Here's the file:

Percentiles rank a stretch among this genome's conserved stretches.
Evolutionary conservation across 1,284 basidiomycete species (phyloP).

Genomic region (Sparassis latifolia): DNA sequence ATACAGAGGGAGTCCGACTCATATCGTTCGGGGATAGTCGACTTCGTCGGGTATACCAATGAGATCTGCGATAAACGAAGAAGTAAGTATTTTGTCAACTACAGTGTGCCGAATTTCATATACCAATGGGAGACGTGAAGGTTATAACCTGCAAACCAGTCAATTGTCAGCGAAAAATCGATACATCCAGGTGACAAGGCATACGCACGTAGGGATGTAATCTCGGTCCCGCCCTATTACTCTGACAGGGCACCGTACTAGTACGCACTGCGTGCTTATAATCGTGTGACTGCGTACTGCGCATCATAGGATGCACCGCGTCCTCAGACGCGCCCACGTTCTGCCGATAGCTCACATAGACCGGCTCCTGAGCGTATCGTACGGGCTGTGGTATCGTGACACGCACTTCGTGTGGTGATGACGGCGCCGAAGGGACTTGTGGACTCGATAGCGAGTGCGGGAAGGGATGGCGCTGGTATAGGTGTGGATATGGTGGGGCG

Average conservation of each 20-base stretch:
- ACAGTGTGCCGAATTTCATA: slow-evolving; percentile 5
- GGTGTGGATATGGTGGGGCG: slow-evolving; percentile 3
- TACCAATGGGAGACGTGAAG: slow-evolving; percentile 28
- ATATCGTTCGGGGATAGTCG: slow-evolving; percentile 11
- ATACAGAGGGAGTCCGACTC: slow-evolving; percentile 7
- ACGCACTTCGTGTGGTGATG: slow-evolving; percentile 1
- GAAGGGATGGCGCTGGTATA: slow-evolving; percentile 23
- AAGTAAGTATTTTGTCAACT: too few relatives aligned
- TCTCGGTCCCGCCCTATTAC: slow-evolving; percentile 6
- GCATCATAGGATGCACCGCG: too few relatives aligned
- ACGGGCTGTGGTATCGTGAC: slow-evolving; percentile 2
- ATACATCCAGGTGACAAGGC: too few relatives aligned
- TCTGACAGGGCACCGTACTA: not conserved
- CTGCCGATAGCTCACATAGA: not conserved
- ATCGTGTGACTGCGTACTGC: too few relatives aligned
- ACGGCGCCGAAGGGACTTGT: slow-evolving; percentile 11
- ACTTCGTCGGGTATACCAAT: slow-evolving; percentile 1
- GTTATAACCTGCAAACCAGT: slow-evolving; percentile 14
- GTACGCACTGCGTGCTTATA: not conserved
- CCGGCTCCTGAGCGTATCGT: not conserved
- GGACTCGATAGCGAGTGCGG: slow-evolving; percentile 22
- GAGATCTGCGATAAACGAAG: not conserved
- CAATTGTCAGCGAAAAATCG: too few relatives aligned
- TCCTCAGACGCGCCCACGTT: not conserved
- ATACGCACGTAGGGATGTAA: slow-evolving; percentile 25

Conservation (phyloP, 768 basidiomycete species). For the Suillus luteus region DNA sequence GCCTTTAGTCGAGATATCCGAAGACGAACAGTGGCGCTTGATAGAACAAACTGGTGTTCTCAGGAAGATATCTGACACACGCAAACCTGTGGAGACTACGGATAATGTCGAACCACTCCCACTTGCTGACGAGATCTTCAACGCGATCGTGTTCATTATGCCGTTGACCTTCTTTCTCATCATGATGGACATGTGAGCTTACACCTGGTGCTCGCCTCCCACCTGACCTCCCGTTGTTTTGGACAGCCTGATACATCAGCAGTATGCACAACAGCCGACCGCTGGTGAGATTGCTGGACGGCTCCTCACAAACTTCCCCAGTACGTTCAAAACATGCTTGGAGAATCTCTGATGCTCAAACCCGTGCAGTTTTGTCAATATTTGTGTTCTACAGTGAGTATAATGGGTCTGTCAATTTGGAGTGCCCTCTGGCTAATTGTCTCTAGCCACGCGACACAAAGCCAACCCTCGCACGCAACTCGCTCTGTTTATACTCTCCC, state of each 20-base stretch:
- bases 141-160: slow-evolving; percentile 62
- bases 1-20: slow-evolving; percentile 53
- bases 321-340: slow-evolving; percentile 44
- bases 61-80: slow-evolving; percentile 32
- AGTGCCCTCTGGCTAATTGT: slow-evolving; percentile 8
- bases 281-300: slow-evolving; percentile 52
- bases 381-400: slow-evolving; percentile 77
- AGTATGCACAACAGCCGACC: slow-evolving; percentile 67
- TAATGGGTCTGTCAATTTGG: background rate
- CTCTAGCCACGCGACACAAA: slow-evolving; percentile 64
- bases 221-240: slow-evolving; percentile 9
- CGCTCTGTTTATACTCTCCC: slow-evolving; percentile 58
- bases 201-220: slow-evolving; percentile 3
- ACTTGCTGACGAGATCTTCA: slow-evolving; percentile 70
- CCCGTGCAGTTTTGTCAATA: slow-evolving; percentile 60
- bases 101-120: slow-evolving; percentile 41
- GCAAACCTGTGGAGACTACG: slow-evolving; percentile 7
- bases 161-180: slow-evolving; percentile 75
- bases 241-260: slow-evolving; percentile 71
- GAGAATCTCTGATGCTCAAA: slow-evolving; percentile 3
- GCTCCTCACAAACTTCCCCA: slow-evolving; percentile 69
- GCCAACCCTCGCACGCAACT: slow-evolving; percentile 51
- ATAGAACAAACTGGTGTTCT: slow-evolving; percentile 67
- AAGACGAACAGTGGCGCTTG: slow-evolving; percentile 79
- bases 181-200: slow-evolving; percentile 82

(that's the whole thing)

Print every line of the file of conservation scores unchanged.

Percentiles rank a stretch among this genome's conserved stretches.
Evolutionary conservation across 1,284 basidiomycete species (phyloP).

Genomic region (Sparassis latifolia): DNA sequence ATACAGAGGGAGTCCGACTCATATCGTTCGGGGATAGTCGACTTCGTCGGGTATACCAATGAGATCTGCGATAAACGAAGAAGTAAGTATTTTGTCAACTACAGTGTGCCGAATTTCATATACCAATGGGAGACGTGAAGGTTATAACCTGCAAACCAGTCAATTGTCAGCGAAAAATCGATACATCCAGGTGACAAGGCATACGCACGTAGGGATGTAATCTCGGTCCCGCCCTATTACTCTGACAGGGCACCGTACTAGTACGCACTGCGTGCTTATAATCGTGTGACTGCGTACTGCGCATCATAGGATGCACCGCGTCCTCAGACGCGCCCACGTTCTGCCGATAGCTCACATAGACCGGCTCCTGAGCGTATCGTACGGGCTGTGGTATCGTGACACGCACTTCGTGTGGTGATGACGGCGCCGAAGGGACTTGTGGACTCGATAGCGAGTGCGGGAAGGGATGGCGCTGGTATAGGTGTGGATATGGTGGGGCG

Average conservation of each 20-base stretch:
- ACAGTGTGCCGAATTTCATA: slow-evolving; percentile 5
- GGTGTGGATATGGTGGGGCG: slow-evolving; percentile 3
- TACCAATGGGAGACGTGAAG: slow-evolving; percentile 28
- ATATCGTTCGGGGATAGTCG: slow-evolving; percentile 11
- ATACAGAGGGAGTCCGACTC: slow-evolving; percentile 7
- ACGCACTTCGTGTGGTGATG: slow-evolving; percentile 1
- GAAGGGATGGCGCTGGTATA: slow-evolving; percentile 23
- AAGTAAGTATTTTGTCAACT: too few relatives aligned
- TCTCGGTCCCGCCCTATTAC: slow-evolving; percentile 6
- GCATCATAGGATGCACCGCG: too few relatives aligned
- ACGGGCTGTGGTATCGTGAC: slow-evolving; percentile 2
- ATACATCCAGGTGACAAGGC: too few relatives aligned
- TCTGACAGGGCACCGTACTA: not conserved
- CTGCCGATAGCTCACATAGA: not conserved
- ATCGTGTGACTGCGTACTGC: too few relatives aligned
- ACGGCGCCGAAGGGACTTGT: slow-evolving; percentile 11
- ACTTCGTCGGGTATACCAAT: slow-evolving; percentile 1
- GTTATAACCTGCAAACCAGT: slow-evolving; percentile 14
- GTACGCACTGCGTGCTTATA: not conserved
- CCGGCTCCTGAGCGTATCGT: not conserved
- GGACTCGATAGCGAGTGCGG: slow-evolving; percentile 22
- GAGATCTGCGATAAACGAAG: not conserved
- CAATTGTCAGCGAAAAATCG: too few relatives aligned
- TCCTCAGACGCGCCCACGTT: not conserved
- ATACGCACGTAGGGATGTAA: slow-evolving; percentile 25

Conservation (phyloP, 768 basidiomycete species). For the Suillus luteus region DNA sequence GCCTTTAGTCGAGATATCCGAAGACGAACAGTGGCGCTTGATAGAACAAACTGGTGTTCTCAGGAAGATATCTGACACACGCAAACCTGTGGAGACTACGGATAATGTCGAACCACTCCCACTTGCTGACGAGATCTTCAACGCGATCGTGTTCATTATGCCGTTGACCTTCTTTCTCATCATGATGGACATGTGAGCTTACACCTGGTGCTCGCCTCCCACCTGACCTCCCGTTGTTTTGGACAGCCTGATACATCAGCAGTATGCACAACAGCCGACCGCTGGTGAGATTGCTGGACGGCTCCTCACAAACTTCCCCAGTACGTTCAAAACATGCTTGGAGAATCTCTGATGCTCAAACCCGTGCAGTTTTGTCAATATTTGTGTTCTACAGTGAGTATAATGGGTCTGTCAATTTGGAGTGCCCTCTGGCTAATTGTCTCTAGCCACGCGACACAAAGCCAACCCTCGCACGCAACTCGCTCTGTTTATACTCTCCC, state of each 20-base stretch:
- bases 141-160: slow-evolving; percentile 62
- bases 1-20: slow-evolving; percentile 53
- bases 321-340: slow-evolving; percentile 44
- bases 61-80: slow-evolving; percentile 32
- AGTGCCCTCTGGCTAATTGT: slow-evolving; percentile 8
- bases 281-300: slow-evolving; percentile 52
- bases 381-400: slow-evolving; percentile 77
- AGTATGCACAACAGCCGACC: slow-evolving; percentile 67
- TAATGGGTCTGTCAATTTGG: background rate
- CTCTAGCCACGCGACACAAA: slow-evolving; percentile 64
- bases 221-240: slow-evolving; percentile 9
- CGCTCTGTTTATACTCTCCC: slow-evolving; percentile 58
- bases 201-220: slow-evolving; percentile 3
- ACTTGCTGACGAGATCTTCA: slow-evolving; percentile 70
- CCCGTGCAGTTTTGTCAATA: slow-evolving; percentile 60
- bases 101-120: slow-evolving; percentile 41
- GCAAACCTGTGGAGACTACG: slow-evolving; percentile 7
- bases 161-180: slow-evolving; percentile 75
- bases 241-260: slow-evolving; percentile 71
- GAGAATCTCTGATGCTCAAA: slow-evolving; percentile 3
- GCTCCTCACAAACTTCCCCA: slow-evolving; percentile 69
- GCCAACCCTCGCACGCAACT: slow-evolving; percentile 51
- ATAGAACAAACTGGTGTTCT: slow-evolving; percentile 67
- AAGACGAACAGTGGCGCTTG: slow-evolving; percentile 79
- bases 181-200: slow-evolving; percentile 82